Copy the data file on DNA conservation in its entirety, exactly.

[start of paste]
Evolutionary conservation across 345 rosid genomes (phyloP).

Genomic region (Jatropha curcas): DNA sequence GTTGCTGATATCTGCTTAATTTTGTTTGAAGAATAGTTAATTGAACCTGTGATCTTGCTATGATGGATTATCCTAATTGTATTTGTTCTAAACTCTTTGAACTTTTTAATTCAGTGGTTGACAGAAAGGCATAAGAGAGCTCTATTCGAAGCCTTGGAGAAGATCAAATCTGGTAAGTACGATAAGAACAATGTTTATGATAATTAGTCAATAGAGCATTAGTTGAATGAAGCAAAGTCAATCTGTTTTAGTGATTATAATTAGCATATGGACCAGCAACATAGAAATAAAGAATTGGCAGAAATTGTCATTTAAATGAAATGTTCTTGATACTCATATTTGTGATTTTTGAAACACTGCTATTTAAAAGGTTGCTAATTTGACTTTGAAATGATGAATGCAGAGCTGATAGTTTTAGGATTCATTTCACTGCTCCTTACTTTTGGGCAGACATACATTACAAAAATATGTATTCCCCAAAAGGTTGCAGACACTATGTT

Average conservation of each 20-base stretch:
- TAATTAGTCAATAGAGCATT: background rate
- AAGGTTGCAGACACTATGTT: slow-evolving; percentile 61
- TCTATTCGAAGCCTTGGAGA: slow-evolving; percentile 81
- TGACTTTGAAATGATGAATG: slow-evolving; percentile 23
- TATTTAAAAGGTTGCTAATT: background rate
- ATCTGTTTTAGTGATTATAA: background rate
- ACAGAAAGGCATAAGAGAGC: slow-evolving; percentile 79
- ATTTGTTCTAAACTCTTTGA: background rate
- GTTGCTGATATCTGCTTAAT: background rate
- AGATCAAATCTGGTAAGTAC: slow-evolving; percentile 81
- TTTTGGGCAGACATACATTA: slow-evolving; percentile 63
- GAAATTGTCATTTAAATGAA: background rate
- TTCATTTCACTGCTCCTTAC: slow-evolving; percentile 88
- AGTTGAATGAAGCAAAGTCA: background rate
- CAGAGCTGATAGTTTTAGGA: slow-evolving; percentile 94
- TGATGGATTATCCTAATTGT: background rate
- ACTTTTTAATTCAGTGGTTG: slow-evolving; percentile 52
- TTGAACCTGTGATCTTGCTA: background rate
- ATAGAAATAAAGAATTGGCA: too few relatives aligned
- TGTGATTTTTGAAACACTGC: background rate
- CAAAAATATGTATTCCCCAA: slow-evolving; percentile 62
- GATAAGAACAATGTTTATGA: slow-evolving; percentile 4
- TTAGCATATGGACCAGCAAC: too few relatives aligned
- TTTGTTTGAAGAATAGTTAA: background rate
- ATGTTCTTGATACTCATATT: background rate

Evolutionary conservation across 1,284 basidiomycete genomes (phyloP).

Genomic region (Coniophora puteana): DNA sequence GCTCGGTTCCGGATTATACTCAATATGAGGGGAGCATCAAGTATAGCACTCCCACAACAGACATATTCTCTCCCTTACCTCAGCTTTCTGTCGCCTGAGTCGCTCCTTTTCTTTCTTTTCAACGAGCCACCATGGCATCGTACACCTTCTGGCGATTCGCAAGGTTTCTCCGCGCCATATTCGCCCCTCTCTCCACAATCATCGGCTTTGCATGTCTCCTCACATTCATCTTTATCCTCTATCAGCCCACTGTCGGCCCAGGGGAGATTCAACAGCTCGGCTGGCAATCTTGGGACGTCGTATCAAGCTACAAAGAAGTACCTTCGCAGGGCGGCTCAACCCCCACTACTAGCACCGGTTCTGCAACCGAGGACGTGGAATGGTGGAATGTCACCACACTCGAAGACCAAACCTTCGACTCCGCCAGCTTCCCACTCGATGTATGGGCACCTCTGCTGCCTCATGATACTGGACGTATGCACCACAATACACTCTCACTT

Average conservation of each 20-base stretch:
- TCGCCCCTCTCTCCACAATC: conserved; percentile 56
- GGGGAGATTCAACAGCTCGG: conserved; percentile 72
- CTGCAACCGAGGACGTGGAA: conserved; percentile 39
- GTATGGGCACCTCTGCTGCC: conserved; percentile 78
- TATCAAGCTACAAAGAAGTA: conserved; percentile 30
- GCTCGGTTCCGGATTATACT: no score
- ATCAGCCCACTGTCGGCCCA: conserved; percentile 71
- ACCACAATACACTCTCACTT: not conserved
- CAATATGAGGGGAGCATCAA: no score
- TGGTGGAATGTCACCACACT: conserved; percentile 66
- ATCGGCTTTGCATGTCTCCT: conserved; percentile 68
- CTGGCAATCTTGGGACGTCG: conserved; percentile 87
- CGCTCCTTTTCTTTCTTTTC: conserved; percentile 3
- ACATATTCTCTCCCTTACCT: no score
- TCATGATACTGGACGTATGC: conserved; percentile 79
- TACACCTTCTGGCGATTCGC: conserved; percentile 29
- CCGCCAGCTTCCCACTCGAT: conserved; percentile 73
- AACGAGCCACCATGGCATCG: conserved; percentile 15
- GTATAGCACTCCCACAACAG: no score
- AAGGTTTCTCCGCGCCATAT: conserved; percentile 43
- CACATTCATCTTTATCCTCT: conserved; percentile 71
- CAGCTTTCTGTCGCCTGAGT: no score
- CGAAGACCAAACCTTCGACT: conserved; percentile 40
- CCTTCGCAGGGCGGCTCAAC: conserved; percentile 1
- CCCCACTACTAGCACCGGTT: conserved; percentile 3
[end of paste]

Evolutionary conservation across 345 rosid genomes (phyloP).

Genomic region (Jatropha curcas): DNA sequence GTTGCTGATATCTGCTTAATTTTGTTTGAAGAATAGTTAATTGAACCTGTGATCTTGCTATGATGGATTATCCTAATTGTATTTGTTCTAAACTCTTTGAACTTTTTAATTCAGTGGTTGACAGAAAGGCATAAGAGAGCTCTATTCGAAGCCTTGGAGAAGATCAAATCTGGTAAGTACGATAAGAACAATGTTTATGATAATTAGTCAATAGAGCATTAGTTGAATGAAGCAAAGTCAATCTGTTTTAGTGATTATAATTAGCATATGGACCAGCAACATAGAAATAAAGAATTGGCAGAAATTGTCATTTAAATGAAATGTTCTTGATACTCATATTTGTGATTTTTGAAACACTGCTATTTAAAAGGTTGCTAATTTGACTTTGAAATGATGAATGCAGAGCTGATAGTTTTAGGATTCATTTCACTGCTCCTTACTTTTGGGCAGACATACATTACAAAAATATGTATTCCCCAAAAGGTTGCAGACACTATGTT

Average conservation of each 20-base stretch:
- TAATTAGTCAATAGAGCATT: background rate
- AAGGTTGCAGACACTATGTT: slow-evolving; percentile 61
- TCTATTCGAAGCCTTGGAGA: slow-evolving; percentile 81
- TGACTTTGAAATGATGAATG: slow-evolving; percentile 23
- TATTTAAAAGGTTGCTAATT: background rate
- ATCTGTTTTAGTGATTATAA: background rate
- ACAGAAAGGCATAAGAGAGC: slow-evolving; percentile 79
- ATTTGTTCTAAACTCTTTGA: background rate
- GTTGCTGATATCTGCTTAAT: background rate
- AGATCAAATCTGGTAAGTAC: slow-evolving; percentile 81
- TTTTGGGCAGACATACATTA: slow-evolving; percentile 63
- GAAATTGTCATTTAAATGAA: background rate
- TTCATTTCACTGCTCCTTAC: slow-evolving; percentile 88
- AGTTGAATGAAGCAAAGTCA: background rate
- CAGAGCTGATAGTTTTAGGA: slow-evolving; percentile 94
- TGATGGATTATCCTAATTGT: background rate
- ACTTTTTAATTCAGTGGTTG: slow-evolving; percentile 52
- TTGAACCTGTGATCTTGCTA: background rate
- ATAGAAATAAAGAATTGGCA: too few relatives aligned
- TGTGATTTTTGAAACACTGC: background rate
- CAAAAATATGTATTCCCCAA: slow-evolving; percentile 62
- GATAAGAACAATGTTTATGA: slow-evolving; percentile 4
- TTAGCATATGGACCAGCAAC: too few relatives aligned
- TTTGTTTGAAGAATAGTTAA: background rate
- ATGTTCTTGATACTCATATT: background rate

Evolutionary conservation across 1,284 basidiomycete genomes (phyloP).

Genomic region (Coniophora puteana): DNA sequence GCTCGGTTCCGGATTATACTCAATATGAGGGGAGCATCAAGTATAGCACTCCCACAACAGACATATTCTCTCCCTTACCTCAGCTTTCTGTCGCCTGAGTCGCTCCTTTTCTTTCTTTTCAACGAGCCACCATGGCATCGTACACCTTCTGGCGATTCGCAAGGTTTCTCCGCGCCATATTCGCCCCTCTCTCCACAATCATCGGCTTTGCATGTCTCCTCACATTCATCTTTATCCTCTATCAGCCCACTGTCGGCCCAGGGGAGATTCAACAGCTCGGCTGGCAATCTTGGGACGTCGTATCAAGCTACAAAGAAGTACCTTCGCAGGGCGGCTCAACCCCCACTACTAGCACCGGTTCTGCAACCGAGGACGTGGAATGGTGGAATGTCACCACACTCGAAGACCAAACCTTCGACTCCGCCAGCTTCCCACTCGATGTATGGGCACCTCTGCTGCCTCATGATACTGGACGTATGCACCACAATACACTCTCACTT

Average conservation of each 20-base stretch:
- TCGCCCCTCTCTCCACAATC: conserved; percentile 56
- GGGGAGATTCAACAGCTCGG: conserved; percentile 72
- CTGCAACCGAGGACGTGGAA: conserved; percentile 39
- GTATGGGCACCTCTGCTGCC: conserved; percentile 78
- TATCAAGCTACAAAGAAGTA: conserved; percentile 30
- GCTCGGTTCCGGATTATACT: no score
- ATCAGCCCACTGTCGGCCCA: conserved; percentile 71
- ACCACAATACACTCTCACTT: not conserved
- CAATATGAGGGGAGCATCAA: no score
- TGGTGGAATGTCACCACACT: conserved; percentile 66
- ATCGGCTTTGCATGTCTCCT: conserved; percentile 68
- CTGGCAATCTTGGGACGTCG: conserved; percentile 87
- CGCTCCTTTTCTTTCTTTTC: conserved; percentile 3
- ACATATTCTCTCCCTTACCT: no score
- TCATGATACTGGACGTATGC: conserved; percentile 79
- TACACCTTCTGGCGATTCGC: conserved; percentile 29
- CCGCCAGCTTCCCACTCGAT: conserved; percentile 73
- AACGAGCCACCATGGCATCG: conserved; percentile 15
- GTATAGCACTCCCACAACAG: no score
- AAGGTTTCTCCGCGCCATAT: conserved; percentile 43
- CACATTCATCTTTATCCTCT: conserved; percentile 71
- CAGCTTTCTGTCGCCTGAGT: no score
- CGAAGACCAAACCTTCGACT: conserved; percentile 40
- CCTTCGCAGGGCGGCTCAAC: conserved; percentile 1
- CCCCACTACTAGCACCGGTT: conserved; percentile 3